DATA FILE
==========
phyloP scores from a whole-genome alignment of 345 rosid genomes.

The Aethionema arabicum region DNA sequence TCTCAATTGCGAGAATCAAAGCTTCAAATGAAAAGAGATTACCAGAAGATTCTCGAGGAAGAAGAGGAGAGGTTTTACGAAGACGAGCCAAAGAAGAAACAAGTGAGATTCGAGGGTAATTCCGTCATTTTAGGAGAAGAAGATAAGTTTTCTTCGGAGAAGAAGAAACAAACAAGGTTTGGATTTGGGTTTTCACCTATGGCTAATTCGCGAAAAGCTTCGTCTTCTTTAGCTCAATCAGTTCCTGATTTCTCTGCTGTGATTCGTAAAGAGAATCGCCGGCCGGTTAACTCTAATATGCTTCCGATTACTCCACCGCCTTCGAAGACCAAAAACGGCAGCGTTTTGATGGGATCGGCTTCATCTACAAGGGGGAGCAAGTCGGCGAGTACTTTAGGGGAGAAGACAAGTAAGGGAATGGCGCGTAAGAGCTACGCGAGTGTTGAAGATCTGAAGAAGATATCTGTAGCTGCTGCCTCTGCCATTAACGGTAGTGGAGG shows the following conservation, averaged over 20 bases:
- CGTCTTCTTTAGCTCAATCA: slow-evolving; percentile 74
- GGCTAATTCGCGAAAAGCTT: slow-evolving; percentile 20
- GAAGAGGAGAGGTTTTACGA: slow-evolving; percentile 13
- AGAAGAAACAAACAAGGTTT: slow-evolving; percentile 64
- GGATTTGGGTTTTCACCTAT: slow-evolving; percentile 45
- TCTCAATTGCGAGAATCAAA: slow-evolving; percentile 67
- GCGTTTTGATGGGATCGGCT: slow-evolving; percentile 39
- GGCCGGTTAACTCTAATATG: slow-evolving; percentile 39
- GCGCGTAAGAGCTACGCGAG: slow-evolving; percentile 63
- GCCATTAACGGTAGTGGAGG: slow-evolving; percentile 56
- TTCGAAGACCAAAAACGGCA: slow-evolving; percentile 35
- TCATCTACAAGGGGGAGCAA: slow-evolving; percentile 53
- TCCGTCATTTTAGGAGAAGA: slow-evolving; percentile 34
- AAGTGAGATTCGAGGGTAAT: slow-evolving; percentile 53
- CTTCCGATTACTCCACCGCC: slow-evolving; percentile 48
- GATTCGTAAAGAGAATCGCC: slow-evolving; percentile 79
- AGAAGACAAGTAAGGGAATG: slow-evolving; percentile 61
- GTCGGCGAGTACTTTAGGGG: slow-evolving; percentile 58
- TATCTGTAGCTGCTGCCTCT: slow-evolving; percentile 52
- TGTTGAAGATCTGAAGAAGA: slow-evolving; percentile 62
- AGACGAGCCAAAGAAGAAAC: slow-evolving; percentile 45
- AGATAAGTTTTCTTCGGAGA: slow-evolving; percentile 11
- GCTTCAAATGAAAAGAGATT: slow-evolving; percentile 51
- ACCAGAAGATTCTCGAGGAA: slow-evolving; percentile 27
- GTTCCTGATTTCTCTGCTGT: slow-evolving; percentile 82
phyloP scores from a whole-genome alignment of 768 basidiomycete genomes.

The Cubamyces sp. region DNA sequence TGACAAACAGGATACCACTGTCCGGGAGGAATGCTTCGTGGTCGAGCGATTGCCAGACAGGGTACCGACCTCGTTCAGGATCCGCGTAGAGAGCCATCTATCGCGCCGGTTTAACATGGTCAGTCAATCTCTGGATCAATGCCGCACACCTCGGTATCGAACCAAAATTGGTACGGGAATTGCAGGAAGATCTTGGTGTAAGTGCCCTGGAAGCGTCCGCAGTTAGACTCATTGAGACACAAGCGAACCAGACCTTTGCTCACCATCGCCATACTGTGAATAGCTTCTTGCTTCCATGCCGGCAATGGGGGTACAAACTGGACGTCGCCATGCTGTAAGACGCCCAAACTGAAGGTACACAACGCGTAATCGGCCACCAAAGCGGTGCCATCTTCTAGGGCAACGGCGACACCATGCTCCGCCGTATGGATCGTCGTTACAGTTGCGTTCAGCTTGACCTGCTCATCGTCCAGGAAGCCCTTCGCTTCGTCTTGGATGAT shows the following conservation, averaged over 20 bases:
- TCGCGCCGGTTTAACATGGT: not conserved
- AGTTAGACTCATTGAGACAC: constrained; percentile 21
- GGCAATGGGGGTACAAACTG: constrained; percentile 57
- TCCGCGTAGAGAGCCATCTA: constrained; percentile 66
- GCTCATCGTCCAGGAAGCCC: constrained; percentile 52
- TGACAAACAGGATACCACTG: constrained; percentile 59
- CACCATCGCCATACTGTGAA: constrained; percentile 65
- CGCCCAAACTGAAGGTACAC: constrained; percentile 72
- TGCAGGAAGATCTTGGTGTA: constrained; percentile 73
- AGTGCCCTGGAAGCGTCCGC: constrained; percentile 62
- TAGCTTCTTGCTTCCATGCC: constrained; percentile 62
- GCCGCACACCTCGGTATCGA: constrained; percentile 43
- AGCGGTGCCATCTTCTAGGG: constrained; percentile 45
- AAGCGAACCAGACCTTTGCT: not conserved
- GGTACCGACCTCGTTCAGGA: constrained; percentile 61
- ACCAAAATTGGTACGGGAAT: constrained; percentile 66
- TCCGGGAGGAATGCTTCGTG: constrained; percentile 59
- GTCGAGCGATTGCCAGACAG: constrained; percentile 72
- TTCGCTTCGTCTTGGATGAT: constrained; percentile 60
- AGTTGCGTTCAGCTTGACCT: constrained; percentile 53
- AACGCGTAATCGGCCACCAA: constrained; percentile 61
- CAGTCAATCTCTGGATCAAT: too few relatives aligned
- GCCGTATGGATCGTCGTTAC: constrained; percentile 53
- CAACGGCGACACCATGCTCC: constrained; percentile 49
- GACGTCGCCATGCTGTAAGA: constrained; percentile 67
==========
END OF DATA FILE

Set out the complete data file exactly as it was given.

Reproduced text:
phyloP scores from a whole-genome alignment of 345 rosid genomes.

The Aethionema arabicum region DNA sequence TCTCAATTGCGAGAATCAAAGCTTCAAATGAAAAGAGATTACCAGAAGATTCTCGAGGAAGAAGAGGAGAGGTTTTACGAAGACGAGCCAAAGAAGAAACAAGTGAGATTCGAGGGTAATTCCGTCATTTTAGGAGAAGAAGATAAGTTTTCTTCGGAGAAGAAGAAACAAACAAGGTTTGGATTTGGGTTTTCACCTATGGCTAATTCGCGAAAAGCTTCGTCTTCTTTAGCTCAATCAGTTCCTGATTTCTCTGCTGTGATTCGTAAAGAGAATCGCCGGCCGGTTAACTCTAATATGCTTCCGATTACTCCACCGCCTTCGAAGACCAAAAACGGCAGCGTTTTGATGGGATCGGCTTCATCTACAAGGGGGAGCAAGTCGGCGAGTACTTTAGGGGAGAAGACAAGTAAGGGAATGGCGCGTAAGAGCTACGCGAGTGTTGAAGATCTGAAGAAGATATCTGTAGCTGCTGCCTCTGCCATTAACGGTAGTGGAGG shows the following conservation, averaged over 20 bases:
- CGTCTTCTTTAGCTCAATCA: slow-evolving; percentile 74
- GGCTAATTCGCGAAAAGCTT: slow-evolving; percentile 20
- GAAGAGGAGAGGTTTTACGA: slow-evolving; percentile 13
- AGAAGAAACAAACAAGGTTT: slow-evolving; percentile 64
- GGATTTGGGTTTTCACCTAT: slow-evolving; percentile 45
- TCTCAATTGCGAGAATCAAA: slow-evolving; percentile 67
- GCGTTTTGATGGGATCGGCT: slow-evolving; percentile 39
- GGCCGGTTAACTCTAATATG: slow-evolving; percentile 39
- GCGCGTAAGAGCTACGCGAG: slow-evolving; percentile 63
- GCCATTAACGGTAGTGGAGG: slow-evolving; percentile 56
- TTCGAAGACCAAAAACGGCA: slow-evolving; percentile 35
- TCATCTACAAGGGGGAGCAA: slow-evolving; percentile 53
- TCCGTCATTTTAGGAGAAGA: slow-evolving; percentile 34
- AAGTGAGATTCGAGGGTAAT: slow-evolving; percentile 53
- CTTCCGATTACTCCACCGCC: slow-evolving; percentile 48
- GATTCGTAAAGAGAATCGCC: slow-evolving; percentile 79
- AGAAGACAAGTAAGGGAATG: slow-evolving; percentile 61
- GTCGGCGAGTACTTTAGGGG: slow-evolving; percentile 58
- TATCTGTAGCTGCTGCCTCT: slow-evolving; percentile 52
- TGTTGAAGATCTGAAGAAGA: slow-evolving; percentile 62
- AGACGAGCCAAAGAAGAAAC: slow-evolving; percentile 45
- AGATAAGTTTTCTTCGGAGA: slow-evolving; percentile 11
- GCTTCAAATGAAAAGAGATT: slow-evolving; percentile 51
- ACCAGAAGATTCTCGAGGAA: slow-evolving; percentile 27
- GTTCCTGATTTCTCTGCTGT: slow-evolving; percentile 82
phyloP scores from a whole-genome alignment of 768 basidiomycete genomes.

The Cubamyces sp. region DNA sequence TGACAAACAGGATACCACTGTCCGGGAGGAATGCTTCGTGGTCGAGCGATTGCCAGACAGGGTACCGACCTCGTTCAGGATCCGCGTAGAGAGCCATCTATCGCGCCGGTTTAACATGGTCAGTCAATCTCTGGATCAATGCCGCACACCTCGGTATCGAACCAAAATTGGTACGGGAATTGCAGGAAGATCTTGGTGTAAGTGCCCTGGAAGCGTCCGCAGTTAGACTCATTGAGACACAAGCGAACCAGACCTTTGCTCACCATCGCCATACTGTGAATAGCTTCTTGCTTCCATGCCGGCAATGGGGGTACAAACTGGACGTCGCCATGCTGTAAGACGCCCAAACTGAAGGTACACAACGCGTAATCGGCCACCAAAGCGGTGCCATCTTCTAGGGCAACGGCGACACCATGCTCCGCCGTATGGATCGTCGTTACAGTTGCGTTCAGCTTGACCTGCTCATCGTCCAGGAAGCCCTTCGCTTCGTCTTGGATGAT shows the following conservation, averaged over 20 bases:
- TCGCGCCGGTTTAACATGGT: not conserved
- AGTTAGACTCATTGAGACAC: constrained; percentile 21
- GGCAATGGGGGTACAAACTG: constrained; percentile 57
- TCCGCGTAGAGAGCCATCTA: constrained; percentile 66
- GCTCATCGTCCAGGAAGCCC: constrained; percentile 52
- TGACAAACAGGATACCACTG: constrained; percentile 59
- CACCATCGCCATACTGTGAA: constrained; percentile 65
- CGCCCAAACTGAAGGTACAC: constrained; percentile 72
- TGCAGGAAGATCTTGGTGTA: constrained; percentile 73
- AGTGCCCTGGAAGCGTCCGC: constrained; percentile 62
- TAGCTTCTTGCTTCCATGCC: constrained; percentile 62
- GCCGCACACCTCGGTATCGA: constrained; percentile 43
- AGCGGTGCCATCTTCTAGGG: constrained; percentile 45
- AAGCGAACCAGACCTTTGCT: not conserved
- GGTACCGACCTCGTTCAGGA: constrained; percentile 61
- ACCAAAATTGGTACGGGAAT: constrained; percentile 66
- TCCGGGAGGAATGCTTCGTG: constrained; percentile 59
- GTCGAGCGATTGCCAGACAG: constrained; percentile 72
- TTCGCTTCGTCTTGGATGAT: constrained; percentile 60
- AGTTGCGTTCAGCTTGACCT: constrained; percentile 53
- AACGCGTAATCGGCCACCAA: constrained; percentile 61
- CAGTCAATCTCTGGATCAAT: too few relatives aligned
- GCCGTATGGATCGTCGTTAC: constrained; percentile 53
- CAACGGCGACACCATGCTCC: constrained; percentile 49
- GACGTCGCCATGCTGTAAGA: constrained; percentile 67